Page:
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Freshmen bring new life to women’s soccer team

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In 2012, the Colorado State University-Pueblo women’s soccer team carried a record of 2-13-2. In 2013, they went 7-10 under the first year guidance of head coach Paul Regrutto.

So far this season, the Thunderwolves are 2-2-1 with wins over Fort Hays State and St. Mary’s Texas. Part of that success has been attributed to the 13 new freshmen members of the team.

Not just in women’s soccer, but in college sports in general, there has been a common notion that freshmen are at the bottom of the pecking order when it comes to playing. While some coaches still believe in that philosophy, the times are changing, and more coaches are leaning toward playing freshmen.

For Regrutto, it doesn’t matter if you’re a senior or a freshman.

“If you’re good enough, you’re going to get the opportunity to play. I think they all deserve the opportunity, and a lot of them have shown (that) really well,” he said.

When asked what goes into the process, Regrutto said, “I think you have to look at them, even as freshmen; if they’re ready, you give them the chance that’s been the idea behind the process.”

So far, over eight freshmen have already seen the field, and a few have already made their presence felt on the team. Out of the eight, Tanna Duling, Amanda Chase, and Danelle Dondelinger have received a considerable amount of playing time. Chase, a defender from Alburquerque, has been most effective on the defensive side of the field, solidifying the center back spot.

Duling has proved to be a Swiss army knife for the Thunderwolves. In a 2-1 overtime victory over Fort Hays State, Duling assisted on a Shae McNutt goal in the first half, and then in overtime she scored the game winning goal, the first goal of her college career, all while playing left back.

Dondelinger, who’s a midfielder, has been on the attack all season for the Thunderwolves. Finally, against Colorado School of Mines, it paid off when, 85 minutes into the game, she knocked in her first college career goal.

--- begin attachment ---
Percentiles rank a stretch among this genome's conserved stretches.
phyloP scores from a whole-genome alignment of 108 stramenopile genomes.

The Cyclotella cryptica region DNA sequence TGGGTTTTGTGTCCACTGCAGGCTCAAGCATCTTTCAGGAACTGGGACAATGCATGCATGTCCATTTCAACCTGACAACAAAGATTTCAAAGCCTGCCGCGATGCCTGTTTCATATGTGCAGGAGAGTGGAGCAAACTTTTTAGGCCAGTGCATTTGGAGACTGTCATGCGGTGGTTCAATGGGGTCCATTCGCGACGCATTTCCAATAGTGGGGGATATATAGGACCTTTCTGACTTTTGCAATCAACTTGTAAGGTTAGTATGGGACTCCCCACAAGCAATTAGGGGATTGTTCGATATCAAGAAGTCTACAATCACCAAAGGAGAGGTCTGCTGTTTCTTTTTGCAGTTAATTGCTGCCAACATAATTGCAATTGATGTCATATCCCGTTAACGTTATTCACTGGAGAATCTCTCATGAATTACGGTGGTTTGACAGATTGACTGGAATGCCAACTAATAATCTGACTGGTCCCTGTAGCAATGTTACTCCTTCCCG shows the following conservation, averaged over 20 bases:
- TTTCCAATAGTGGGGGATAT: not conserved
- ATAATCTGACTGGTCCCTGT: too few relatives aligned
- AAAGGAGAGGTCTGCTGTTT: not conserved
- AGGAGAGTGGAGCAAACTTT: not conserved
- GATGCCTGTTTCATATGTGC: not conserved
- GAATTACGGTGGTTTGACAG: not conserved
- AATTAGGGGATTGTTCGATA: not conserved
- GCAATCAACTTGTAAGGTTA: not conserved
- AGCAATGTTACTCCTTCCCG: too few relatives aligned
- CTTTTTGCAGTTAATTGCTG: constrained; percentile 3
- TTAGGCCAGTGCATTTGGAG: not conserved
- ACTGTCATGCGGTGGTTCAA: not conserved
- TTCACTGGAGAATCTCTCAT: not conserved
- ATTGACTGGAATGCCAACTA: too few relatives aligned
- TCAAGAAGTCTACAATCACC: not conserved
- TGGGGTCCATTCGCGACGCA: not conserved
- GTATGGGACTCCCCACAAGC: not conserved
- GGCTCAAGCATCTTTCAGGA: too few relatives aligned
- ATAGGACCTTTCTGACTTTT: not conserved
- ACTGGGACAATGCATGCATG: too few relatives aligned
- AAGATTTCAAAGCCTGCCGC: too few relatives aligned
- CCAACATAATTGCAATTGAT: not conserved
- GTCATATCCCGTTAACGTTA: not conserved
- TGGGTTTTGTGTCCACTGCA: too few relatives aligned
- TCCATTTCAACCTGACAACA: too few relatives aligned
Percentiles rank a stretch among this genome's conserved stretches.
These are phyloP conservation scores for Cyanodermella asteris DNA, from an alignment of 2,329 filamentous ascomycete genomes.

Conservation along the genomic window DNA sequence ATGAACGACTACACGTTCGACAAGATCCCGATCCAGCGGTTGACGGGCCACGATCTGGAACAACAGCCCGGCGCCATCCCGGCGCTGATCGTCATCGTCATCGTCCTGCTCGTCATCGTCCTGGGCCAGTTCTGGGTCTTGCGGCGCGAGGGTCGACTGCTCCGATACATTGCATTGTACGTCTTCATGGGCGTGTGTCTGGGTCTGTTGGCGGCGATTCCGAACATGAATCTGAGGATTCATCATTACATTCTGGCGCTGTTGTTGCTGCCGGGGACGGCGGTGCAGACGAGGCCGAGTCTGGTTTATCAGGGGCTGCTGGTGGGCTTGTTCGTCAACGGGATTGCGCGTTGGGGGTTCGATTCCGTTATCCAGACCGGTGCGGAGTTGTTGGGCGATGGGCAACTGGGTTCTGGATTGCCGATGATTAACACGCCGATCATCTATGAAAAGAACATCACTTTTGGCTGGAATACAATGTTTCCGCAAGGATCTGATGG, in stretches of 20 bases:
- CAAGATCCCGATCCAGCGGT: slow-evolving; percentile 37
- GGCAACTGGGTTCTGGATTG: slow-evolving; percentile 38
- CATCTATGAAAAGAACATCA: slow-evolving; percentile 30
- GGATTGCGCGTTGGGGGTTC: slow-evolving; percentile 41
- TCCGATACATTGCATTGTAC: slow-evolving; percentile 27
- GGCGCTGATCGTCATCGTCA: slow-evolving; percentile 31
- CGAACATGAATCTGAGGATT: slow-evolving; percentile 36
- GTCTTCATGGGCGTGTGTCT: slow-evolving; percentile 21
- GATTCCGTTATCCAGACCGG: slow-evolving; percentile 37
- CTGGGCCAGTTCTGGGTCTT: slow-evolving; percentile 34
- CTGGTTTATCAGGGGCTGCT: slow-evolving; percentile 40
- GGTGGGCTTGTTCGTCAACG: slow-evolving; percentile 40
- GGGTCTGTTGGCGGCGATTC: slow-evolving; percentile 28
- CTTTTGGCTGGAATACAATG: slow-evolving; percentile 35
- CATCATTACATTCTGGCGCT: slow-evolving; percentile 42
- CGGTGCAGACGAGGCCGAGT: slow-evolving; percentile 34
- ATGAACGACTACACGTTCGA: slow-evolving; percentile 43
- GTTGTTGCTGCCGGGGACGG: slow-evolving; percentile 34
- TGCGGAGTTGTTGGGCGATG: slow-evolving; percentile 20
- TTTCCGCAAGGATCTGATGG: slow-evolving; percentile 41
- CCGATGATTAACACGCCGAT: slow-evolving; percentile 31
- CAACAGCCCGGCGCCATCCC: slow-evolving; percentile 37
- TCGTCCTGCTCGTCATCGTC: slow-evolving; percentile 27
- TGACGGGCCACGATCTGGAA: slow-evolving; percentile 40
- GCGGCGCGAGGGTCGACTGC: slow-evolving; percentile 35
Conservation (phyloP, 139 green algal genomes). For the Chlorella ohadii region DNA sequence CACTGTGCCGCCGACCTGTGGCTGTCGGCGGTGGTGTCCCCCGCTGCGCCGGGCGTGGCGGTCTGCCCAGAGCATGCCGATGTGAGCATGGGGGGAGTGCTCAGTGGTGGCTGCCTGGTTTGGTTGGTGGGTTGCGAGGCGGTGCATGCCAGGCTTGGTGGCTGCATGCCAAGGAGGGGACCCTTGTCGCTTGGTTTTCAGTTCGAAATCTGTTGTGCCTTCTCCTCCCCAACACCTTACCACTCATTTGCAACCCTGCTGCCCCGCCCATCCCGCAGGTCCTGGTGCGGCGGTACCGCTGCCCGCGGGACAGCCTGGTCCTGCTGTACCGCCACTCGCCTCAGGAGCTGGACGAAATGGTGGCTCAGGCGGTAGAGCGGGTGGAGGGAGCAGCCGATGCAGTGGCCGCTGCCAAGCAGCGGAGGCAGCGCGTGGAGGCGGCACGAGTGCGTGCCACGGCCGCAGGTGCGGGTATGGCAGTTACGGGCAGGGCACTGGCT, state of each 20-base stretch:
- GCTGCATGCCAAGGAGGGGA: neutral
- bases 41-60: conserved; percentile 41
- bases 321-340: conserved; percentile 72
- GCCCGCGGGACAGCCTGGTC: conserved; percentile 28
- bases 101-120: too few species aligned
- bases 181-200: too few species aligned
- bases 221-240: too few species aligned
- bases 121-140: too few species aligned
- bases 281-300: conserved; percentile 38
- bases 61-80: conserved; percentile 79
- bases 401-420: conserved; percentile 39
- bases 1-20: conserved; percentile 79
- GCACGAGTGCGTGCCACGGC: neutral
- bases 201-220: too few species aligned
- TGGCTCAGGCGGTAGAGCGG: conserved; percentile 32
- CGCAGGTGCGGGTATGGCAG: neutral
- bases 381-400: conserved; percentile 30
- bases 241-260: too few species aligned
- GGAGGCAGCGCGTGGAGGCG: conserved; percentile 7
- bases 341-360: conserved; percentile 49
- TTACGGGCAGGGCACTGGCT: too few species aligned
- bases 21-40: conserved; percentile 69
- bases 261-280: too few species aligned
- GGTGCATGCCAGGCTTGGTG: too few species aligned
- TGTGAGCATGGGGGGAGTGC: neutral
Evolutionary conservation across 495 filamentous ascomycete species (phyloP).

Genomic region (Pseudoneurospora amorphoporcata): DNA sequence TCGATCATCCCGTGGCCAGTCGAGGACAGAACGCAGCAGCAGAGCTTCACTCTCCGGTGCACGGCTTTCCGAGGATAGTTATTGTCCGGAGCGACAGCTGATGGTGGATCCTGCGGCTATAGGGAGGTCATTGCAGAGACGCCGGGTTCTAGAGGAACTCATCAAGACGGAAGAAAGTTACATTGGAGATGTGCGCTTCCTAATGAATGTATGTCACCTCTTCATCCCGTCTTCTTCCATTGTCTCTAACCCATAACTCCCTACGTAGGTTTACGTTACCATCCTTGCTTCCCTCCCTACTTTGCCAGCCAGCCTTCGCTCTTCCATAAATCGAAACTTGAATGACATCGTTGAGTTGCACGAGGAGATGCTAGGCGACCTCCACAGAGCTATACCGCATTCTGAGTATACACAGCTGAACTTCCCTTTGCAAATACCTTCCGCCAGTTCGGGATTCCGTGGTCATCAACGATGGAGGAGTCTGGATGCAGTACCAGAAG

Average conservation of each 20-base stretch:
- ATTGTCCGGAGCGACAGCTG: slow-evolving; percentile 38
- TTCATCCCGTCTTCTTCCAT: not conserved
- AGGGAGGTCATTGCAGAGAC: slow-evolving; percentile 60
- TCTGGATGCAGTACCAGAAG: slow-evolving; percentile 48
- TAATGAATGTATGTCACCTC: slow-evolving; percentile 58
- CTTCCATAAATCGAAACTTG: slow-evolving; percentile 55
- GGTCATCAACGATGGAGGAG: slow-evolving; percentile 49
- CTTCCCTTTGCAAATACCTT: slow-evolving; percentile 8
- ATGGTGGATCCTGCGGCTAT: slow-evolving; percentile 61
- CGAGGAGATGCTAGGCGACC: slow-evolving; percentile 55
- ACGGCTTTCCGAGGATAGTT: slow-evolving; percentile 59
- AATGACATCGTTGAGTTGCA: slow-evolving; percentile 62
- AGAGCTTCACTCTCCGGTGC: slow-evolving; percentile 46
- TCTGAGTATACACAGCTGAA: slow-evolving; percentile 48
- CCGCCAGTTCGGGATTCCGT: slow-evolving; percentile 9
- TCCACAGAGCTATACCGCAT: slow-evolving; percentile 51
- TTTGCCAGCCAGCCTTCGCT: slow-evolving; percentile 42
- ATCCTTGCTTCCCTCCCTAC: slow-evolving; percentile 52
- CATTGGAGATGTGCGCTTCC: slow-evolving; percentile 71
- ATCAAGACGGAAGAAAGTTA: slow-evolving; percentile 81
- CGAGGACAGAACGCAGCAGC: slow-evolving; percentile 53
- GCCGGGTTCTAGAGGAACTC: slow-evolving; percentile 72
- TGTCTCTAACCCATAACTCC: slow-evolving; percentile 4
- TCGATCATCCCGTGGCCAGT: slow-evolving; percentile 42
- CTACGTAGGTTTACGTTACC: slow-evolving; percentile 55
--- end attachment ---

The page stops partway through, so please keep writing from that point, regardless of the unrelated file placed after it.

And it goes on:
When training camp first opened, the size of the freshmen class was a shock to returning players; there was more of them than there were veterans, but it didn’t take long for them to bond together.

Dondelinger said, “I came in and fell in love with the team right away. We all blend so nicely, and we’re all super sweet, and it’s nice because we don’t have one person on the team; we’re all important. We’re all a part of the team.”

“This is one of the first teams I’ve ever been on that’s completely a family,” she added, and she believes it is going to help them as a team going forward.

Dondelinger gives a lot of credit to senior forward Brittany Kliesen for helping her transition to the college level.

Calling her a mentor, Dondelinger said, “Every day I play with her, she makes me a better player. Honestly, it’s so fun every time I play with Brittany, I learn something. She’s so nice; she wants to help me.”

While these are some of the freshmen who have seen the most playing time, Regrutto said “all of them are doing a really good job.”

Speaking about the team as a whole, he said, “We’re still trying to figure out exactly our best system and who our best players are. Because we have so many new players, that’s made it a bit of a challenge, but that’s a great thing about being a coach; you have to figure those things out.”